Streptozotocin-induced diabetes mellitus affects the NMDA receptors: Role of caffeine administration in enhancing learning, memory and locomotor deficits
Objective: To investigate the deterioration of the brain functions by diabetes mellitus (DM) and the beneficial effect of caffeine.
Materials and Methods: First, the component of N-methyl-D-aspartate receptors (NMDA) of the field excitatory postsynaptic potential (fEPSP) were recorded in streptozotocin (STZ)-induced DM and compared with control animals. Later, 40 mice were divided randomly into five groups (8 mice in each): (1) Normal control (Cont) (2) diabetic group (DM), (3) animals pretreated with i.p. caffeine before the induction of DM (Pre Caf), (4) acute caffeine-treated group (Ac Caf), and (5) chronic caffeine group (Ch Caf). Learning and memory were assessed in Morris-Water maze, and motor coordination was tested by rotarod.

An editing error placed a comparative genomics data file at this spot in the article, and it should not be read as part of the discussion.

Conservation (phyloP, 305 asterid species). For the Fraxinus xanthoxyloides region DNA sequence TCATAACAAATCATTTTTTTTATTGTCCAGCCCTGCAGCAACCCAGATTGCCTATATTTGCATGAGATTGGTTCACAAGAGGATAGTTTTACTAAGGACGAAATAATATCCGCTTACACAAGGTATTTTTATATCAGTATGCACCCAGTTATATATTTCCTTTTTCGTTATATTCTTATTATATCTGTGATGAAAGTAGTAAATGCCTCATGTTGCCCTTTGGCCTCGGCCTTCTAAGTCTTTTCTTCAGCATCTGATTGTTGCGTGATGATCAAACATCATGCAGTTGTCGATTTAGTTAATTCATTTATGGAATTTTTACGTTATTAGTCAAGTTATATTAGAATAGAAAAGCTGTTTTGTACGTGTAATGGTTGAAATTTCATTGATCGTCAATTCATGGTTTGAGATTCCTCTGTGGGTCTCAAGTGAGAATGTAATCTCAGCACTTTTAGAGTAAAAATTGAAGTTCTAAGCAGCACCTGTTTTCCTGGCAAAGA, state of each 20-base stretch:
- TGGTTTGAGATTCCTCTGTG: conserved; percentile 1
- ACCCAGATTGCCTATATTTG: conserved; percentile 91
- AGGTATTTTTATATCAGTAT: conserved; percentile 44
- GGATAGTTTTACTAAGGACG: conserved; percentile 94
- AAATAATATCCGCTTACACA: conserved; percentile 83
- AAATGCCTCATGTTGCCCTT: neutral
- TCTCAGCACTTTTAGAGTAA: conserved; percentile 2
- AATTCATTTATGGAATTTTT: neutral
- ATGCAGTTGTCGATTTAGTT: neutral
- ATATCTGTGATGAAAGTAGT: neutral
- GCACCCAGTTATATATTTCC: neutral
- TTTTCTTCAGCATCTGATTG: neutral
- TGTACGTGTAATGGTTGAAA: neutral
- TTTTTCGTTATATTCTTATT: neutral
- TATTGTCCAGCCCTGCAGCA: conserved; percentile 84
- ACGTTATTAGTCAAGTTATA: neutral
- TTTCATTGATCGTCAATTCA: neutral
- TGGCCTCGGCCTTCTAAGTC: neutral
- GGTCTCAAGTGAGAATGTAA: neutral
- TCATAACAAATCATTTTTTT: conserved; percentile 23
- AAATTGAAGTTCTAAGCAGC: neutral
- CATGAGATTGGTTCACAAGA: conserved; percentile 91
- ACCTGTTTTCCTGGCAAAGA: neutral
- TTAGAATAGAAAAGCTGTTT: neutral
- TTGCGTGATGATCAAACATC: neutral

Results: A significant reduction in the NMDA-component of the fEPSPs responses was recorded in the hippocampus of the diabetic animals. All the DM-groups demonstrated defects in learning and memory tasks; only the Ac Caf group could reverse the deteriorating effect of DM. This group showed a significantly lower latency values to reach their target (submerged platform) in the water maze in comparison to the DM, Pre Caf, and Ch Caf groups. Their performance was not significantly different from the control animals. Rotarod testing showed significant role of acute, but not chronic, caffeine administration in enhancing the motor skills.
Conclusion: STZ -induced DM resulted into defects in memory tasks which are associated with a reduction in the hippocampal NMDA-receptor component of the fEPSP. Acute, but not chronic administration of caffeine could reverse the deteriorating effect of DM on learning and memory.
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